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''Dalmatians'' and ''Grinch'' aren't worthy family movies

But ”Rugrats” is a holiday find, says Bruce Fretts

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102 Dalmatians
Dalmation: ©Disney

”Dalmatians” and ”Grinch” aren’t worthy family movies

As many parents have been heard to grumble recently, there hasn’t been a decent family movie in months (Okay, I didn’t see last month’s ”The Little Vampire,” but I heard it sucked). Now Hollywood has released a feast of allegedly kiddie friendly films for Thanksgiving: ”Dr. Seuss’ How the Grinch Stole Christmas,” ”Rugrats in Paris,” and ”102 Dalmatians.” But which one is most worth your hard earned moviegoing moolah?

”The Grinch” has the early box office lead, pilfering $55 million in its record breaking opening weekend. Clearly, Jim Carrey drew audiences of all ages, and with good reason: If it’s possible for a title character to swipe a movie, Carrey does it here. His decision to give the creature a Scottish burr is odd, but he impressively replicates the Grinch’s trademark grin. And he wrings laughs out of the film’s limp script (e.g., turning a line about his heart shrinking two sizes into a diet commercial testimonial: ”And this time, I’m keeping it off”).

The problem is, that’s not a joke Dr. Seuss would ever have made. The movie really should be called ”Jim Carrey’s How the Grinch Stole Christmas.” No, make that ”WHY the Grinch Stole Christmas.” Seuss’ storybook is largely ignored for the film’s interminable first hour as we’re treated to flashbacks explaining what turned the Grinch into such a grouch (It turns out he was teased as a child — hey, who wasn’t?).

Director Ron Howard lays on the Hollywood pyrotechnics, or as the Grinch might put it, ”the noise, noise, noise, noise!” The overdone sets make Whoville look like the bad amusement park it’s no doubt destined to become, and although the supporting cast features gifted comedic actors like Jeffrey Tambor and Molly Shannon, nobody but Carrey is given anything funny to do. Parents should note the PG rating — the sheer sensory onslaught might be too much for young children. They’d be better off sticking with Chuck Jones’ vintage animated version, which has just been rereleased on VHS and DVD.

Somehow, Disney’s far more violent ”102 Dalmatians” received a G rating, but that doesn’t mean parents should subject their kids to this mean spirited sequel. The less said about Glenn Close’s return as Cruella de Vil, the better. Maybe if we just ignore it, it’ll go away. In fact, ”Rugrats in Paris” is the movie ”102 Dalmatians” wishes it could be. The sequel to 1998’s ”Rugrats: The Movie” features the best animated villainess since the original Cruella: Coco La Bouche, a hysterically haughty Frenchwoman whom Chuckie Finster must prevent from wedding his widower dad. (Between Susan Sarandon’s Coco and Gérard Depardieu’s evil furrier Jean-Pierre Le Pelt in ”102 Dalmatians,” there’s a master’s thesis just waiting to be written about Francophobia in children’s films). Plus, ”Rugrats” beat ”Dalmatians” to its natural theme song, the Baha Men’s playground anthem: ”Who Let the Dogs Out?” Instead, Disney had to settle for a spotty new song that liberally samples from George Clinton’s ”Atomic Dog.”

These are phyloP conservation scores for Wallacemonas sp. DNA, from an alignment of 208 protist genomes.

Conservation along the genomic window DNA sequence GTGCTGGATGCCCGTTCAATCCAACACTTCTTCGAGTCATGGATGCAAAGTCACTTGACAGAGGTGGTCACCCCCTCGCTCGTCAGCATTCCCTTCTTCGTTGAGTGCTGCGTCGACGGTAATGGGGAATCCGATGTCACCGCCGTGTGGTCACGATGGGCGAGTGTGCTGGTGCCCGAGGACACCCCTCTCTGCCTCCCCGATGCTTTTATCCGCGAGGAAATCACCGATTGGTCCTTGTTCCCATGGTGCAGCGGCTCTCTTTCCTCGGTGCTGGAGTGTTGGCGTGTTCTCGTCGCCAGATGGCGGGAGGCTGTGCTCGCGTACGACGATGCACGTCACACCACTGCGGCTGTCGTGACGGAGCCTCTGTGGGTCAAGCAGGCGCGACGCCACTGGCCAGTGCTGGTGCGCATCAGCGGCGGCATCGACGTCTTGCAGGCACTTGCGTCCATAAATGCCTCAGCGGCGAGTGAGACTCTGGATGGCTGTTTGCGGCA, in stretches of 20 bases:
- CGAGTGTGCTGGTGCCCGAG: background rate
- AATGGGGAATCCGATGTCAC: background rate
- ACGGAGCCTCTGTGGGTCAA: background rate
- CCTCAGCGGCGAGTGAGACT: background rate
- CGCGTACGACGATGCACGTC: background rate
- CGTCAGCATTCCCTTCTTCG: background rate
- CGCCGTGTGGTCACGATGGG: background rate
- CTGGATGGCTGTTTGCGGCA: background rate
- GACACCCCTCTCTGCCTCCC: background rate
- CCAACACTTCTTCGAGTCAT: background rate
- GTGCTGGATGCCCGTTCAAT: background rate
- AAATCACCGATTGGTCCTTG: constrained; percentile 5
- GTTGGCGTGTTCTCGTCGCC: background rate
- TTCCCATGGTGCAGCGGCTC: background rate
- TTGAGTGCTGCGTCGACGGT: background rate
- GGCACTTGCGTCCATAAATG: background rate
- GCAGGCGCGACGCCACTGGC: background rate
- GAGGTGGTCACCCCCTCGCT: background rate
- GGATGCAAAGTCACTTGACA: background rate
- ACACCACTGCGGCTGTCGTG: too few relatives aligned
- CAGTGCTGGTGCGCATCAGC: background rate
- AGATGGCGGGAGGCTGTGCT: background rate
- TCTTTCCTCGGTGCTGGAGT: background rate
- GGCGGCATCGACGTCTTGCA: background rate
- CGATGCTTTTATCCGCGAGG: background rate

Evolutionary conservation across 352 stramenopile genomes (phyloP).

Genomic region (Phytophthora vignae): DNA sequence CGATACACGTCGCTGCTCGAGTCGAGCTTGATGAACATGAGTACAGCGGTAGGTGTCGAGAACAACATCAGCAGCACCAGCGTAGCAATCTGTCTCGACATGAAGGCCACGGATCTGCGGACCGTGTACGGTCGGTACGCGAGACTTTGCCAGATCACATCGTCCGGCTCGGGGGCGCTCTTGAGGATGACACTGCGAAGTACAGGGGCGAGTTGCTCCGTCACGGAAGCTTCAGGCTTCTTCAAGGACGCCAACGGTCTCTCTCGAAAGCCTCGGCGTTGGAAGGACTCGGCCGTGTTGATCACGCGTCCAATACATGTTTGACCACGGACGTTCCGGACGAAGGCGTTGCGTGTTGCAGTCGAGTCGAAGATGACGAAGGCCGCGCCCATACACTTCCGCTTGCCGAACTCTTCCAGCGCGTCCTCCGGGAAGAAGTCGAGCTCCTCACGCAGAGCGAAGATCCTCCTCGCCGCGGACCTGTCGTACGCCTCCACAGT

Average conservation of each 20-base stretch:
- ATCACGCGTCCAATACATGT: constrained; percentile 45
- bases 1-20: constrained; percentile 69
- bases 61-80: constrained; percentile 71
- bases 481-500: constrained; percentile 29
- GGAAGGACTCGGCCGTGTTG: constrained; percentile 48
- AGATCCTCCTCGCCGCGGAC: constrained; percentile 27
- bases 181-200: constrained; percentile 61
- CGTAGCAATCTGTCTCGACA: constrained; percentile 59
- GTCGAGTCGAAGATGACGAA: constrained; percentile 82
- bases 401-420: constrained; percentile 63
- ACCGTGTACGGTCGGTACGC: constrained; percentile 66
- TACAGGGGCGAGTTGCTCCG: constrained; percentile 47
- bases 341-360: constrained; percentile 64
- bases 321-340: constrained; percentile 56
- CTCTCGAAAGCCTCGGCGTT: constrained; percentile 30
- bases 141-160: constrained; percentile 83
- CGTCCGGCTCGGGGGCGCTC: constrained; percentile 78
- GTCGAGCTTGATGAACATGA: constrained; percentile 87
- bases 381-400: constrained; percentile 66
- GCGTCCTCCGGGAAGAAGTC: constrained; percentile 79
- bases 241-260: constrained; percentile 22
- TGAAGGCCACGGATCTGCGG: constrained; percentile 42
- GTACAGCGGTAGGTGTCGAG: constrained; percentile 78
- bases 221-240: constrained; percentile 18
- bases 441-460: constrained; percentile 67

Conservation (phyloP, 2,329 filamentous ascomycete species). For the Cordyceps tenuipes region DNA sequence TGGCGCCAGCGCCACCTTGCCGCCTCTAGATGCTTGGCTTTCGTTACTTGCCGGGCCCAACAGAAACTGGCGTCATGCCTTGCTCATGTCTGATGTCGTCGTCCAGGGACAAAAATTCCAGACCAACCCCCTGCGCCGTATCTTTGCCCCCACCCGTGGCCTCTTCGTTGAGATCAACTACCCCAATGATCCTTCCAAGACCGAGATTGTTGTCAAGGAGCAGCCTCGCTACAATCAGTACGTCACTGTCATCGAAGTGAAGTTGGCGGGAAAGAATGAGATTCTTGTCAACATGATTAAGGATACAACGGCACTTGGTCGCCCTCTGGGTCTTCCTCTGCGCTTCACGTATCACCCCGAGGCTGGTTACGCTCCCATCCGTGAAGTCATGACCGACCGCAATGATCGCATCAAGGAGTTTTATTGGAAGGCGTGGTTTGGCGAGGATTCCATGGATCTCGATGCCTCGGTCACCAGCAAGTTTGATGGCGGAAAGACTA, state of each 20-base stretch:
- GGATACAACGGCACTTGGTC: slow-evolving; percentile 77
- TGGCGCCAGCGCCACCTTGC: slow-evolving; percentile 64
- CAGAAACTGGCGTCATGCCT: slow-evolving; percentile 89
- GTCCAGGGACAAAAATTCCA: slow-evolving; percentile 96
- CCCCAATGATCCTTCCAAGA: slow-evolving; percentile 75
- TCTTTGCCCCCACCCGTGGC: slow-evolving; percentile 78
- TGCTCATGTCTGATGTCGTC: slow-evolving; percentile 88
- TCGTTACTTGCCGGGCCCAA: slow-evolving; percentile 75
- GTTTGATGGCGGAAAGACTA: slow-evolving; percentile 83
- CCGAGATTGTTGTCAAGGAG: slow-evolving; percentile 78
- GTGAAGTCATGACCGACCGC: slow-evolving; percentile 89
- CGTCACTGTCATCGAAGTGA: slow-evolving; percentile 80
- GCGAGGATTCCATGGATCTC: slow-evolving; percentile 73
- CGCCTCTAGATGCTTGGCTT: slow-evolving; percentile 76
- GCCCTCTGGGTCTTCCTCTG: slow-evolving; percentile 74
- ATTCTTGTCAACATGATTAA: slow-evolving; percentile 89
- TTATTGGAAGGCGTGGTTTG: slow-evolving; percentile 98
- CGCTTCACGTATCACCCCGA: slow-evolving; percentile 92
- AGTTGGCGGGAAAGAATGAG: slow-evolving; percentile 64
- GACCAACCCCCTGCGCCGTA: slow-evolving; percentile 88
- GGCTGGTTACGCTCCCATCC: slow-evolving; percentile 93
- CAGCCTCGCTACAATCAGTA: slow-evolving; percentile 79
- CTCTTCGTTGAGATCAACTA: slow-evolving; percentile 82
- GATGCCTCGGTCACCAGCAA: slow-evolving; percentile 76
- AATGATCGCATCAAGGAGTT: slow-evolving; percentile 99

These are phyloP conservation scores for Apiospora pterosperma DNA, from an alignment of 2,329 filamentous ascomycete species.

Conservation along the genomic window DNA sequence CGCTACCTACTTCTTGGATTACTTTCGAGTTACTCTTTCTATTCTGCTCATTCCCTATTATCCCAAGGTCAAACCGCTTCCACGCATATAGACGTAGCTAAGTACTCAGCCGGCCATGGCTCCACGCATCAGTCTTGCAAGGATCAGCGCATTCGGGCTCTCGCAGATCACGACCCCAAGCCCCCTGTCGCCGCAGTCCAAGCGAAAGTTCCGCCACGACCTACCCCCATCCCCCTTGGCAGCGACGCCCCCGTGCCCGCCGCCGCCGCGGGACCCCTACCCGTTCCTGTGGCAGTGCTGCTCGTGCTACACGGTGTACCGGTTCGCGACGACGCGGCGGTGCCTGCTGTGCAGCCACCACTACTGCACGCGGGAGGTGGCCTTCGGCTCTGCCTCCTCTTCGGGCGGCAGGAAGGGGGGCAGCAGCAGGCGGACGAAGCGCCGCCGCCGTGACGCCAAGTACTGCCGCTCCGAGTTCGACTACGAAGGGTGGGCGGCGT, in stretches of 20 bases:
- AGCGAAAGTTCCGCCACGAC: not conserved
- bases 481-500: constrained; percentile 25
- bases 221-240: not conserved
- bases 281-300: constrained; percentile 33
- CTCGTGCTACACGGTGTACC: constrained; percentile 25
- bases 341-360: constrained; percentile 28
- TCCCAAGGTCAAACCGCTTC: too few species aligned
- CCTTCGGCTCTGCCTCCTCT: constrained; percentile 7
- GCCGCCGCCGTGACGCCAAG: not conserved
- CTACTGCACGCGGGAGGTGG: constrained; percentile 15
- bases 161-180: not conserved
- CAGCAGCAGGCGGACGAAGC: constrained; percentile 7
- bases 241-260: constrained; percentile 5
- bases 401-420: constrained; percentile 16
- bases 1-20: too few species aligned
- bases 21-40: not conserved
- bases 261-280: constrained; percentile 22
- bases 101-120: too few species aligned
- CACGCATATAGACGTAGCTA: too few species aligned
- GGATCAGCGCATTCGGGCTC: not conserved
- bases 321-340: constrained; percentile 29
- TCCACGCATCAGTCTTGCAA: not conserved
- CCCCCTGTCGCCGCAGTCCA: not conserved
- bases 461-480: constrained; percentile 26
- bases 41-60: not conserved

While I was recently reviewing a new collection of ”Charlie Brown” holiday specials on DVD, it occurred to me that ”Rugrats” is the ”Peanuts” of Generation Z. Goodhearted Tommy Pickles is like Charlie, with worrisome Chuckie as his best pal Linus, and diva in training pants Angelica as Lucy. There’s even a Snoopy-esque dog, Spike. Like the best ”Peanuts” specials, ”Rugrats in Paris” works on many levels, for both kids and parents. I wish I could say the same about Jim Carrey’s latest movie — but maybe I’m just being a Grinch.